The interpretation certainly didn’t flow from the text of the statute itself. Those words are exceedingly broad. There’s simply no reasonable way to read them to be confined to express advocacy alone.
It’s more likely that the cramped interpretation came from constitutional concerns. An earlier SCOTUS decision adopted a similar approach in a different part of the statute, to address concerns about that provision’s vagueness. Those concerns are legitimate. But that earlier case — Buckley v. Valeo — was about citizen speech. It’s not at all clear that First Amendment doctrines about vagueness or overbreadth apply to the speech of nonresident noncitizens, or that they apply in the same way. They might. They might not. As with the application of Citizens United, these questions are hard. Bluman ignored them entirely.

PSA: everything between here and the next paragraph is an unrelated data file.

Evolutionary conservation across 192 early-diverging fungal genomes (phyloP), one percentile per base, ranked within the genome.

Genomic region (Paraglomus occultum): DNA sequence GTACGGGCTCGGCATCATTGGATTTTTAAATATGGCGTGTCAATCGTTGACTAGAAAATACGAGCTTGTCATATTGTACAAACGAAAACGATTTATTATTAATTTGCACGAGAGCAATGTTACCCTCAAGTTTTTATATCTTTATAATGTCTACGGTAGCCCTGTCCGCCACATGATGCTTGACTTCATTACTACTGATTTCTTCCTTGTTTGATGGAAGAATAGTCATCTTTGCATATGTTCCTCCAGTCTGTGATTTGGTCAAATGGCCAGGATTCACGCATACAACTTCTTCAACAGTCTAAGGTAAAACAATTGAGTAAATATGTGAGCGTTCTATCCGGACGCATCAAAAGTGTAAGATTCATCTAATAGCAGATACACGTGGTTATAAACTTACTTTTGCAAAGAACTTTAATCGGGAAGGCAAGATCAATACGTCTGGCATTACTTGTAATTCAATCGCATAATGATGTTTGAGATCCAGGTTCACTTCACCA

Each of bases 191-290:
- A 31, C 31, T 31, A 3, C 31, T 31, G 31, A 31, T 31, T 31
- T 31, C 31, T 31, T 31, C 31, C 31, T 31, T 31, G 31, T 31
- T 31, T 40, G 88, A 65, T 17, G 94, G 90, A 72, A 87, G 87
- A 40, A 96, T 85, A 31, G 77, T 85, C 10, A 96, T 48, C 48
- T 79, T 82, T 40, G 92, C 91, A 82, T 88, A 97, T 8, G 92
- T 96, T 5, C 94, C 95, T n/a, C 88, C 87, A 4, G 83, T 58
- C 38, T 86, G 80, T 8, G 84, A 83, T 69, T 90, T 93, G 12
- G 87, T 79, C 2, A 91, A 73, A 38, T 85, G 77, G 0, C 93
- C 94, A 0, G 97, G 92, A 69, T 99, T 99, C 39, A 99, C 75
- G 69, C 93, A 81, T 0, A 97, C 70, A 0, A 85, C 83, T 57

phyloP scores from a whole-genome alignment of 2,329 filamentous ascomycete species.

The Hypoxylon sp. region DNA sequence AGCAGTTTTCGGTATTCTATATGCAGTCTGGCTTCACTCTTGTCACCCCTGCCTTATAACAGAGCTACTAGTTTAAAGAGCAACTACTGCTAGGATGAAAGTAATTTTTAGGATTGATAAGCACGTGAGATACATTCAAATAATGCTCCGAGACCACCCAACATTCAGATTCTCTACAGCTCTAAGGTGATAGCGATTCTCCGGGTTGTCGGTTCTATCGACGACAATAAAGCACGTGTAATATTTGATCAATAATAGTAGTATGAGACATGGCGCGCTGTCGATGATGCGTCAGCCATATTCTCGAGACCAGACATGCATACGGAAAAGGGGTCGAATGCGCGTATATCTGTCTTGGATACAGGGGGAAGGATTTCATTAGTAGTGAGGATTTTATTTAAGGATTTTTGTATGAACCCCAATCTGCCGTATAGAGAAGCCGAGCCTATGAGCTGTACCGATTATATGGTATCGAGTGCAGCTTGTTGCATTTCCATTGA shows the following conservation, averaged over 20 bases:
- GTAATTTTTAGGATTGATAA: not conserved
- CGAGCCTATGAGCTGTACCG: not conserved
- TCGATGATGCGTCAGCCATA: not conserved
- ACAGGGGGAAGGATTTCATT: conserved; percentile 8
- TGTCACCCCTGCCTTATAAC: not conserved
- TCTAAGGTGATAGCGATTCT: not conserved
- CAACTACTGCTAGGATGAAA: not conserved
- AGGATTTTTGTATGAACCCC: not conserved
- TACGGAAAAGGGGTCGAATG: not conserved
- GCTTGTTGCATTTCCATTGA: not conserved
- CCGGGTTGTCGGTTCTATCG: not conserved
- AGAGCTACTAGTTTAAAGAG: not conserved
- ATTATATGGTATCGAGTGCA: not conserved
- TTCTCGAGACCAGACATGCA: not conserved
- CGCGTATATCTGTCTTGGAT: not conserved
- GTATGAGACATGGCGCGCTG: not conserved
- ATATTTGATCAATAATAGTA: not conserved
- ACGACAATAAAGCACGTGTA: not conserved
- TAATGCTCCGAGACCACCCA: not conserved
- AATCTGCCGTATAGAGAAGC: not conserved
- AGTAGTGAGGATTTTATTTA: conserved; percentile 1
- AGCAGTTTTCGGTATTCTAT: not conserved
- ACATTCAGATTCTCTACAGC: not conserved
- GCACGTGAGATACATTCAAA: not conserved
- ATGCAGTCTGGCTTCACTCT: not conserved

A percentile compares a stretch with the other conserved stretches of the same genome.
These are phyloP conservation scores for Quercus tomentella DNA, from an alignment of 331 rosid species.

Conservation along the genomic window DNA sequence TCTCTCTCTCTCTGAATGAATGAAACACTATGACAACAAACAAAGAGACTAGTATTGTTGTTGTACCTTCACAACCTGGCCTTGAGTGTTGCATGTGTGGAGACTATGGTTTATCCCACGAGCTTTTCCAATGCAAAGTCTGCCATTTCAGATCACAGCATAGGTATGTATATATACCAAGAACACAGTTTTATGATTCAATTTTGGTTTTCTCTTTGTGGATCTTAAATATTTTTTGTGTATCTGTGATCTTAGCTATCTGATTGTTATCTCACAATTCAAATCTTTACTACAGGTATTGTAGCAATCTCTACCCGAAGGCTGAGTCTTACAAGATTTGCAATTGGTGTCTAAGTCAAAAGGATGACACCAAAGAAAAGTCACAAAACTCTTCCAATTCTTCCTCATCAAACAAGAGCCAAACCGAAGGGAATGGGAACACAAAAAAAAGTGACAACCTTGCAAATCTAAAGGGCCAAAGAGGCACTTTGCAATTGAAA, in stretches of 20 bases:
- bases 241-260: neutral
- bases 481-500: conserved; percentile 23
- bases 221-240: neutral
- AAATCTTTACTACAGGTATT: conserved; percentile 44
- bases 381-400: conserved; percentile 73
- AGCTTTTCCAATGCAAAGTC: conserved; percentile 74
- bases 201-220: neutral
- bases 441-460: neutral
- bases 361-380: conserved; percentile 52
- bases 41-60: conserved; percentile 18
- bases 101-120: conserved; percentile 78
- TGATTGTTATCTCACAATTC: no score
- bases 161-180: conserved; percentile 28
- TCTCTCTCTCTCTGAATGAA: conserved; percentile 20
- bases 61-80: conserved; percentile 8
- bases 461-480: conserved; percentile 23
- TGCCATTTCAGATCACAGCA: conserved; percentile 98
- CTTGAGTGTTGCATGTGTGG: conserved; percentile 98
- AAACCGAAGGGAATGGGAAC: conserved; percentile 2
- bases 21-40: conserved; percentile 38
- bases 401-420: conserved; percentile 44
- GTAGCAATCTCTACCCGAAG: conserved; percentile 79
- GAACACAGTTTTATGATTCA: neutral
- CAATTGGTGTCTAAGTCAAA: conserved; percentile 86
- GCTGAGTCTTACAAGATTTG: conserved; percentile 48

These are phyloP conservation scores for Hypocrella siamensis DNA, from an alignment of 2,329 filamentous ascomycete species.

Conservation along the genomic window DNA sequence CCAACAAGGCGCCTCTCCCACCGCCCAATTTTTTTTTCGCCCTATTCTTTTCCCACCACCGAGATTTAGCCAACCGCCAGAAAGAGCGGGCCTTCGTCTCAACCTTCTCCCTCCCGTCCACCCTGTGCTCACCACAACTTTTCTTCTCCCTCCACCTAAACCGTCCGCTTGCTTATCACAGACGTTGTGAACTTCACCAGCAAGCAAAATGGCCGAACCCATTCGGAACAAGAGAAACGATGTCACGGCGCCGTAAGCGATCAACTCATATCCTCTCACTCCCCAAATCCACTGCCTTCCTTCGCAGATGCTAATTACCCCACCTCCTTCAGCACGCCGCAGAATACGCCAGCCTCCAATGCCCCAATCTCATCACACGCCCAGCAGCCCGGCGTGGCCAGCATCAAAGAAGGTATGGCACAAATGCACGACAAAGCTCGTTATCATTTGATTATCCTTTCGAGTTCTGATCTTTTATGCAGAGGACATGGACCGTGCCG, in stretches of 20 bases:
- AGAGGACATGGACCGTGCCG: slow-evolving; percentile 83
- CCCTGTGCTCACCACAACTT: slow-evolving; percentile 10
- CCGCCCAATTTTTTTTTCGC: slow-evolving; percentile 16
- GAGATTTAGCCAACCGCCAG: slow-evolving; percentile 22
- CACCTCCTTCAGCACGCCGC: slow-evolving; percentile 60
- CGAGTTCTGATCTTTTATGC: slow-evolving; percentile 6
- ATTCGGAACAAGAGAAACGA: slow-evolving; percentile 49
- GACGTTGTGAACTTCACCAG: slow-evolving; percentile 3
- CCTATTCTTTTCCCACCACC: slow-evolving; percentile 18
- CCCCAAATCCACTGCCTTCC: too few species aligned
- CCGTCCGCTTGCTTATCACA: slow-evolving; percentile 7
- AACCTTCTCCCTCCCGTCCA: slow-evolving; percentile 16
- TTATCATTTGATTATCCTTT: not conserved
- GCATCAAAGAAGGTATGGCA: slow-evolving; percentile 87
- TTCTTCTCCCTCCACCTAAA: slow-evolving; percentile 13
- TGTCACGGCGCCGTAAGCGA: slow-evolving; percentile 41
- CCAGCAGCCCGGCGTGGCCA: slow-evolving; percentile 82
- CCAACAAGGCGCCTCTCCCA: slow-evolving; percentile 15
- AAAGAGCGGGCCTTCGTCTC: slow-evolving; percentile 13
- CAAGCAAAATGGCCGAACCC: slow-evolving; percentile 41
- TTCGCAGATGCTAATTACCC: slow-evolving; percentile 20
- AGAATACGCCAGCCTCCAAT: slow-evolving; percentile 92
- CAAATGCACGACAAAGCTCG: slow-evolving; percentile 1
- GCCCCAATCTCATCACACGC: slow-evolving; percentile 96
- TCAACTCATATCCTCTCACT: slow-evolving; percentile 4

But the most galling part of Bluman’s drive-by statutory vivisection is that it was completely unnecessary. The two Bluman plaintiffs sought to contribute to candidates and to spend money on express advocacy. They expressed no interest in any part of the statute that Judge Kavanaugh casually tossed aside. The court had no need to opine on the remaining statutory expanse. It simply poked a sizable unexplained hole in Congress’s handiwork because it felt like poking a hole.
Whether the outcome is right or wrong, the Bluman approach to both precedent and legislation is disturbing. We like to think that judicial opinions rely on the persuasive power of their logic for their legitimacy. Bluman sprints to a preferred policy outcome while treating difficult legal issues as little more than speed bumps. The fact that more restrictive and more permissive concerns were both shunted aside without serious engagement makes the decision more politically palatable, but it should give little jurisprudential comfort.
I don’t know whether Bluman represents Judge Kavanaugh’s usual approach, or an anomaly. But that question should be top of mind for legislators heading in to their last opportunity to review the work of a judge seeking unreviewable power to review their work in turn.